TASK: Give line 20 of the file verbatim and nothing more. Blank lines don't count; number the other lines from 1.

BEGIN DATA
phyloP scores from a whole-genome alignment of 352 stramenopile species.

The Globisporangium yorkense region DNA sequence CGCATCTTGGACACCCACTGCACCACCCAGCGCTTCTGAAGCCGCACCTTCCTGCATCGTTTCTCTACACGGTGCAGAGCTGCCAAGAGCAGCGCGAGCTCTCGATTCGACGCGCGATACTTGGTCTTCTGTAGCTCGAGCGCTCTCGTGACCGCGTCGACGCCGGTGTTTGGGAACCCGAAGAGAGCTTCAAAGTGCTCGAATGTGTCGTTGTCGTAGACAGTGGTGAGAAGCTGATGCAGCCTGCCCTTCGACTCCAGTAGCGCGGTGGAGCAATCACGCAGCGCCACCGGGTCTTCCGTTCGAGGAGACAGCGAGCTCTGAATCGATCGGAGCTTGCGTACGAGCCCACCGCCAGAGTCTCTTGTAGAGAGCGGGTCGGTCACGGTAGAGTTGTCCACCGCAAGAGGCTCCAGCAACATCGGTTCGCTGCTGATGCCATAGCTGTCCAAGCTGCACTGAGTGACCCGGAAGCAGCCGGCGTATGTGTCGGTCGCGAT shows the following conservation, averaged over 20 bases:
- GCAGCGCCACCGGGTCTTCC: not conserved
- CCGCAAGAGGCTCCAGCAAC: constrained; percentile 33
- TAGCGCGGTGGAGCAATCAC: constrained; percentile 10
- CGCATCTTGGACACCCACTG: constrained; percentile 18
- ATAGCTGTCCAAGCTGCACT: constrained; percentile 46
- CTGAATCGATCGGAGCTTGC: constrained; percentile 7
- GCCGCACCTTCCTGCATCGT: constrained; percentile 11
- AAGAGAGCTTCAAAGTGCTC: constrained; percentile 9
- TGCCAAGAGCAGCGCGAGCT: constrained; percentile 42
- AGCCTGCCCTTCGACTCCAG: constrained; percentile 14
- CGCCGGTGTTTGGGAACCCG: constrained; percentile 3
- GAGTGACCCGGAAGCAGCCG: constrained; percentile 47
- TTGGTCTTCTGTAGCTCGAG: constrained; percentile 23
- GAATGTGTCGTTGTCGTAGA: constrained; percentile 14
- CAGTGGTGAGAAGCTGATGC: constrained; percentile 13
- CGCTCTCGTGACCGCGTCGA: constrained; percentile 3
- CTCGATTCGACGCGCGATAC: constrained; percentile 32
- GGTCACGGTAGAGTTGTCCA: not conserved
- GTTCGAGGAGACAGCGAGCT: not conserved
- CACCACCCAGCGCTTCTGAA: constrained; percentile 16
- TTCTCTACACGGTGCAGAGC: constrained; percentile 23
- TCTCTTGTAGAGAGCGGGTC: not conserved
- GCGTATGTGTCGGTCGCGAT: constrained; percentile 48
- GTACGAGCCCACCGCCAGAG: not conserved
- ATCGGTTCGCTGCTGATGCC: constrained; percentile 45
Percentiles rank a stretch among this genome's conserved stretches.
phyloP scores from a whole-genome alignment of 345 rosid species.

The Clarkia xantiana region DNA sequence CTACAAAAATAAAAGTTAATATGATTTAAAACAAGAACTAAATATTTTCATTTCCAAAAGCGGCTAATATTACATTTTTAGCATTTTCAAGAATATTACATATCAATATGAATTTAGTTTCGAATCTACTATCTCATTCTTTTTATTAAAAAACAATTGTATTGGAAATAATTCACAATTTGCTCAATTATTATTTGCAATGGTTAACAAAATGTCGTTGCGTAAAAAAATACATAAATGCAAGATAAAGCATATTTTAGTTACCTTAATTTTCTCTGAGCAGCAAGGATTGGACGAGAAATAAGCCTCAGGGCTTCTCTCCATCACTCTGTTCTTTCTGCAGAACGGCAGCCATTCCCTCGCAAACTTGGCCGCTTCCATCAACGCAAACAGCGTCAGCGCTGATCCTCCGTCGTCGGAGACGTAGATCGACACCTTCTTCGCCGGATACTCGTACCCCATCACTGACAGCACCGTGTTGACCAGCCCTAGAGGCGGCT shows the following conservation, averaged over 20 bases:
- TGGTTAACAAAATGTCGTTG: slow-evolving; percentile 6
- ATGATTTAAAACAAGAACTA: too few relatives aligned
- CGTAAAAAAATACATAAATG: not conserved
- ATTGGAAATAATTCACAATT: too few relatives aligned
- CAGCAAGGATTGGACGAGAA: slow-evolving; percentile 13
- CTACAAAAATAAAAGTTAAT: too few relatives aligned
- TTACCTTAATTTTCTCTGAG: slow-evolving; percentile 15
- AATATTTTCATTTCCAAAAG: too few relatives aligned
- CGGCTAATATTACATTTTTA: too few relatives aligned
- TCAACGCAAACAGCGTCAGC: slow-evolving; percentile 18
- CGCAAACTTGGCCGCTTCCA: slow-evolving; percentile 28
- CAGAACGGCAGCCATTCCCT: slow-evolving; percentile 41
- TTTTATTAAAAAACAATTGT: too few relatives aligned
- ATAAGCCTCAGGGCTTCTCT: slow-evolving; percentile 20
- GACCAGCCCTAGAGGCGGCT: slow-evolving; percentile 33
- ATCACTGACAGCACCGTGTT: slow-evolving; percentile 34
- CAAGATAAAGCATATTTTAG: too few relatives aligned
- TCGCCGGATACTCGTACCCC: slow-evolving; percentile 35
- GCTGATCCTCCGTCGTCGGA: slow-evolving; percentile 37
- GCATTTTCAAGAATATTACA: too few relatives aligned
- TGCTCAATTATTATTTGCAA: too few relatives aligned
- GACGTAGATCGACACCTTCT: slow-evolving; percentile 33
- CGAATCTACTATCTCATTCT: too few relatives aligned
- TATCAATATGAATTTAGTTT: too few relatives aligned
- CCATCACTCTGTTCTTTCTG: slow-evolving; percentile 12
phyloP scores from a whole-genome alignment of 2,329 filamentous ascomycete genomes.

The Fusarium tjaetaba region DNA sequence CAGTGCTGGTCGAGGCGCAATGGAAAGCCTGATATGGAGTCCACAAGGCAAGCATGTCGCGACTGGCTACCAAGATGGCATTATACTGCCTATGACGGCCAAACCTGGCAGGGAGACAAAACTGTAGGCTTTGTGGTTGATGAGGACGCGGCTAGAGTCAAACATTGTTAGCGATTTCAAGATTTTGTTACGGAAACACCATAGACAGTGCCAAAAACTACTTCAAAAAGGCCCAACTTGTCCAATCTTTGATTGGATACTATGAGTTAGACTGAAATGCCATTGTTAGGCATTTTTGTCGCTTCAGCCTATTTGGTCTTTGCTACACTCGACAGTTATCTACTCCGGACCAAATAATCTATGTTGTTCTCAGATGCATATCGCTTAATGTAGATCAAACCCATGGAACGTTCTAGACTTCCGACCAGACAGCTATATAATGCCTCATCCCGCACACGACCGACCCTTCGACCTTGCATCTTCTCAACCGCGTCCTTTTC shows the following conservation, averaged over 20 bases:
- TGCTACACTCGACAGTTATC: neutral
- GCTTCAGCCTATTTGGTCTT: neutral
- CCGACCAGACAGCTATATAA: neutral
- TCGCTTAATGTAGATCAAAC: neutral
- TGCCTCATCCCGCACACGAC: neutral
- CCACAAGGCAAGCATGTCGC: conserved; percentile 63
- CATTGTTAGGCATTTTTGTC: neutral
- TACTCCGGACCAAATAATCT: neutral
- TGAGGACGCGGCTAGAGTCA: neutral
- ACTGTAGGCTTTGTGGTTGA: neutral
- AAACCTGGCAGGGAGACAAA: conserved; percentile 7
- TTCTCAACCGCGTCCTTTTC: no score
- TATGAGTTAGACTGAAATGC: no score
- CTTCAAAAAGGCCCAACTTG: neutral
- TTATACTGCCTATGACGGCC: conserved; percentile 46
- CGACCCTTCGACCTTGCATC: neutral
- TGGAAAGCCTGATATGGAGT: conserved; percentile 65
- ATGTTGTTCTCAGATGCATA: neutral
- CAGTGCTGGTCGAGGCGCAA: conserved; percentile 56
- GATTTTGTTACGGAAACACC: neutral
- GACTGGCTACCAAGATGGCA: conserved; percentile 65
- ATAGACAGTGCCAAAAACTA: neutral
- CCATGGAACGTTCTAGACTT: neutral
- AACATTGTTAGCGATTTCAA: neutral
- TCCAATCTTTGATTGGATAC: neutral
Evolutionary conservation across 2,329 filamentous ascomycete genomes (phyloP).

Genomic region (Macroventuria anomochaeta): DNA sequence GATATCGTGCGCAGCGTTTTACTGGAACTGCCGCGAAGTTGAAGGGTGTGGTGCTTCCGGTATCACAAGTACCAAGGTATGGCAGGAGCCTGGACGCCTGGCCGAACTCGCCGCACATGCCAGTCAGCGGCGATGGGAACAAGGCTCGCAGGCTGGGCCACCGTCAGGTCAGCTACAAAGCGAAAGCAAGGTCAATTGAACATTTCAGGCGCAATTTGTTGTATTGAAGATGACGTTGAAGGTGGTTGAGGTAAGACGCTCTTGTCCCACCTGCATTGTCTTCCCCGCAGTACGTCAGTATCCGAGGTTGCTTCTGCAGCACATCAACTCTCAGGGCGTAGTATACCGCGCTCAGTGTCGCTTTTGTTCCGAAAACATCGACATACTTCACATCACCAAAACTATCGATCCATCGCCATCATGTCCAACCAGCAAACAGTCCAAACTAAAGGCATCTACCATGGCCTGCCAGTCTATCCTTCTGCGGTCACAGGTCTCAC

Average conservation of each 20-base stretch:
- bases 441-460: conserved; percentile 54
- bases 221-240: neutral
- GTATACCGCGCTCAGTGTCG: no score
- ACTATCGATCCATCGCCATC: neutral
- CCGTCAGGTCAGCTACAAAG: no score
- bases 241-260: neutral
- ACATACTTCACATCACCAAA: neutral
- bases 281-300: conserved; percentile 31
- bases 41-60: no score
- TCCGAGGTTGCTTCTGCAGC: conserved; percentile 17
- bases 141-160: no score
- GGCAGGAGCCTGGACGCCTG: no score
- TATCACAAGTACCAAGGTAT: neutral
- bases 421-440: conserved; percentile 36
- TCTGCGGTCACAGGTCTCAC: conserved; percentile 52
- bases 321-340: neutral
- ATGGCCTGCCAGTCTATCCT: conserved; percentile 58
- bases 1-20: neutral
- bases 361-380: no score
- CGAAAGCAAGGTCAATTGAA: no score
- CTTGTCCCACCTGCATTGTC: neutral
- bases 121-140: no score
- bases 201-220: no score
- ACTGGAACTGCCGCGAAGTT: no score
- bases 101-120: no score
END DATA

- GGTCACGGTAGAGTTGTCCA: not conserved